"Mmmm....uhh...sort of...." I mumble awkwardly and attempt, usually unsuccessfully, to change the subject. When my friends are around, they usually laugh and then jump in to answer for me as I try to dodge the subject and creep away. I hate to admit I'm a photographer. I almost succeeded in denying it the other day in a familiar scenario. The inquisitor, a cameraman himself, quickly started adding up the dollars, "Are you just really rich and buy expensive toys?"  If only that were true. As a friend reminded me tonight, we invest in what we love. I love photography. It's my paintbrush. It's my tool to communicate what I see.   

But everyone's a photographer these days. It either comes with weighty National Geographic quality bricks of expectation or skepticism that a "professional" photographer is really any different than the next person on the street with an iPhone. Maybe that's just me. Maybe I just don't like titles. But that's not why I hate being a photographer. 

As with most talents, photography is a blessing and a curse. Photography has opened the door to experience things, places, people, and stories I would never have had the opportunity to see. Photography is my ticket to the school of life and for some reason they let me record it. It feeds my insatiable curiosity. It never gets old because it's always bringing me to new places and new people and new stories. To the rest of the world, that's all I am -- a photographer. 

As the photographer, my job is to be like the fly in the room. Everyone can hear it, but no one sees it. And if they do, they want to swap it. The photographer is supposed to be invisible. We wear black and blend into the scenery. If I talk to guests, then I'm not doing my job. I can't engage. My job is to be on the periphery. To observe, watch, and be ready for the moment. I'm put in a box as if that's all I can do -- take a decent photograph. There's the esteemed famous photographers who are drizzled with admiration and then there's the rest of us who serve our clients like drivers. Go here. Go there. Take that picture. Now that one. Stop. We go where the client wants us to go as if we have no brain to know where to drive ourselves. And no one asks the photographer what they think of what's going on. They ask the politician and the model and the musician. The photographer is just there to capture the story for them as if they don't have the intelligence to know anything about the story they are capturing.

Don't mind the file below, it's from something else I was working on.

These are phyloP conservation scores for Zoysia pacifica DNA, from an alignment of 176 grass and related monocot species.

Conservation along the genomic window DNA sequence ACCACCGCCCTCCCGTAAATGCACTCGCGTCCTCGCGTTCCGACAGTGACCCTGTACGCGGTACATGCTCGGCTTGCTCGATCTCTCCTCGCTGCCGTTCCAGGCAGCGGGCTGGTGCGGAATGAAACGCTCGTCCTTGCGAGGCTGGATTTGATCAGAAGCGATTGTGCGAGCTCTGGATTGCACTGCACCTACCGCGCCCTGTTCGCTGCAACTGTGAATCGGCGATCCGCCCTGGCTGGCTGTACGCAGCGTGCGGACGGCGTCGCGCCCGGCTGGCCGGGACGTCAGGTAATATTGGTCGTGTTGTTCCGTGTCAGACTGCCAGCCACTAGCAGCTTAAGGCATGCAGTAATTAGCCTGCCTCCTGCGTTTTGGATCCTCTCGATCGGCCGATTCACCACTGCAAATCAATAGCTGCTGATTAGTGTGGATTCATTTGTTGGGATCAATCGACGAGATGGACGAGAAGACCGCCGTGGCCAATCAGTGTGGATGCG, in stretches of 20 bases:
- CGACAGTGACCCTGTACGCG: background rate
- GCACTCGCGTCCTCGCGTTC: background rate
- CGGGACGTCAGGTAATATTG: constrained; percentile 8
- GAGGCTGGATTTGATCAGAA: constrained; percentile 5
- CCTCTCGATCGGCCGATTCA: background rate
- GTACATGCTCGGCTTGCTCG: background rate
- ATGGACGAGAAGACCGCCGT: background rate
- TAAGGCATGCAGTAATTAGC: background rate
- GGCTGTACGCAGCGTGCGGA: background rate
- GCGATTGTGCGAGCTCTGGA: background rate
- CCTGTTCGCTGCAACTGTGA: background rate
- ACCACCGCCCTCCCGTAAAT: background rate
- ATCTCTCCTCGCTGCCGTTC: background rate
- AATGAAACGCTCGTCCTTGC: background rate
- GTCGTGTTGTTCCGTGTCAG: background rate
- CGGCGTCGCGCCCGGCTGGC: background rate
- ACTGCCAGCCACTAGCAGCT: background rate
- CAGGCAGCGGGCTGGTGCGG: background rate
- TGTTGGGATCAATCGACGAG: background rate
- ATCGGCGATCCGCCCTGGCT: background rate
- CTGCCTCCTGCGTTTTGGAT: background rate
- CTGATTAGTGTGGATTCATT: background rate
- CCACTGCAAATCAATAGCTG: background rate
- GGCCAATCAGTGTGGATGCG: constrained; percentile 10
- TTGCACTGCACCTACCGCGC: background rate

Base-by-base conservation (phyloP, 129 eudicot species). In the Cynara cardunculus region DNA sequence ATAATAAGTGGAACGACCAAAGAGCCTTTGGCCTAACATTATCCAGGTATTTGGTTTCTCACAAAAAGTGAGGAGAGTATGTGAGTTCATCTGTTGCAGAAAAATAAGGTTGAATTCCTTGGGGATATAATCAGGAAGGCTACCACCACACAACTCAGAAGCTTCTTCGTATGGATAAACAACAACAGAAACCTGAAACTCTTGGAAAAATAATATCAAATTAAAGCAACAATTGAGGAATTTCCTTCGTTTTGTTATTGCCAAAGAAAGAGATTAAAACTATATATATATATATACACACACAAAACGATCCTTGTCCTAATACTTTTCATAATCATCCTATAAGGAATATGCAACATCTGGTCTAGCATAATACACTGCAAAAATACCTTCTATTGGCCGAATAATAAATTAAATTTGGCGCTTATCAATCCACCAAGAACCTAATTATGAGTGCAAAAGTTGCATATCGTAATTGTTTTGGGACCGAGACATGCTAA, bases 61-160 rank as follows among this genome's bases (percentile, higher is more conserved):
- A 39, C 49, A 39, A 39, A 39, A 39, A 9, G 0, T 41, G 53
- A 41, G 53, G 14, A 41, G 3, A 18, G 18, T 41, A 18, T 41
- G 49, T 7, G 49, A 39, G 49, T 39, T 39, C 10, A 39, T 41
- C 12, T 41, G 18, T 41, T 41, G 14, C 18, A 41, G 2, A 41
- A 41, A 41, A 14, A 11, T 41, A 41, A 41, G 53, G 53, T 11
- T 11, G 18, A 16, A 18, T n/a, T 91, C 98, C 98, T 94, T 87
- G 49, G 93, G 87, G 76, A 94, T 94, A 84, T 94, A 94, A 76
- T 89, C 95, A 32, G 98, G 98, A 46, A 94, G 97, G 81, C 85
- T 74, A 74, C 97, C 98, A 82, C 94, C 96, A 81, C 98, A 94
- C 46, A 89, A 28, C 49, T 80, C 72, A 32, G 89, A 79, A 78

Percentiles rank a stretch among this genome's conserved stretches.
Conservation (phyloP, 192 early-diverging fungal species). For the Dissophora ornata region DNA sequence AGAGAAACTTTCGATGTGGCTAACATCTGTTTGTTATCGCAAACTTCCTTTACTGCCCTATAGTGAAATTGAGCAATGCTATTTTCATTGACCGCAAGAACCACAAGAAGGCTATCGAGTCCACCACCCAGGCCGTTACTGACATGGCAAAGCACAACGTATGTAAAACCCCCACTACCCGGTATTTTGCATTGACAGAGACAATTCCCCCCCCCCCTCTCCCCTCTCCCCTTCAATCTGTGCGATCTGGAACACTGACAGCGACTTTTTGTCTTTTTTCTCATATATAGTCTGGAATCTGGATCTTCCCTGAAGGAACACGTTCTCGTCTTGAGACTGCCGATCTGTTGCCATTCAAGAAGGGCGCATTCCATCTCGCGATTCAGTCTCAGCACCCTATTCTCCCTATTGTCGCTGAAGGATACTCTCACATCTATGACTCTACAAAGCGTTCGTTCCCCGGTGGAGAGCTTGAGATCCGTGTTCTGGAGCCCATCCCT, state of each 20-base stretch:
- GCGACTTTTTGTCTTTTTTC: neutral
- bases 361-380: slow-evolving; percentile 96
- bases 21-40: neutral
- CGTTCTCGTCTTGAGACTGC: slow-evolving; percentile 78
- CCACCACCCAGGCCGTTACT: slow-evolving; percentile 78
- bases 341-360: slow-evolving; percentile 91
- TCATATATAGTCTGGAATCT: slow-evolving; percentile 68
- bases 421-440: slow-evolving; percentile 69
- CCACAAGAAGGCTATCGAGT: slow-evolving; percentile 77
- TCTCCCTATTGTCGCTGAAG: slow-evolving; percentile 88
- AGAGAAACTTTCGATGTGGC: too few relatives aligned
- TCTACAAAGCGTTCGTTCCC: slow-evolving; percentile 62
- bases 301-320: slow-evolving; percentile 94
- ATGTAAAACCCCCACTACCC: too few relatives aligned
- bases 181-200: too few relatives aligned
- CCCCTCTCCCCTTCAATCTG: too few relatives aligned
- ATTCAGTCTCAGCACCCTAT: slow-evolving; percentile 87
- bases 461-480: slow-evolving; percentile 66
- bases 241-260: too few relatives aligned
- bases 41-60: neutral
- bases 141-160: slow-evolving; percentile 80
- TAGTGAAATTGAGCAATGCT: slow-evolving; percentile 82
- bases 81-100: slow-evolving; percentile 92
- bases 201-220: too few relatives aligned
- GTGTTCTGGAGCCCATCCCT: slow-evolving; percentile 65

Recently, I did a favor for a friend and photographed a Forbes philanthropy event. The summit touched on one of my passions -- social business. Their words truely inspired me -- especially one speaker. Normally embarrassingly shy, I decided to go tell her I really liked what she had to say. She barely acknowledged my existence. Her eyes seemed to see through me and then she turned to the man standing next to me confirming all my insecurities. Obviously I wasn't important enough for her to talk to. I wasn't worth her time. It's funny how the second I take the "photographer" hat off and put on another one, people want to talk to me and the second I swap them again they don't. That's why I hate being a photographer. The photographer hat puts me in a box. I am not just a photographer. Don't put me in a box. 

Monrovia's Got Talent: Take 1 by Morgana Wingard

UN security monitors, container shippers, and civil servant mentors by day, Monrovia's expats breakout their musical genius by night. Vince, a member of the US Army embedded with the UN Mission in Liberia, and Dara, a program manager at IREX started jam sessions for the musically inclined residents of Monrovia. It has become a weekly addiction which lately adopted a new twist. After a shoot a few weeks ago, I swung by Fuzion -- one of our favorite local bars -- for one such jam session and plopped by oversized camera on the table. Vince immediately spotted the opportunity. The next week we married his mic to my camera and started recording the diverse musical talents of our community. It's become a weekly inspirational soup of creativity. Enjoy.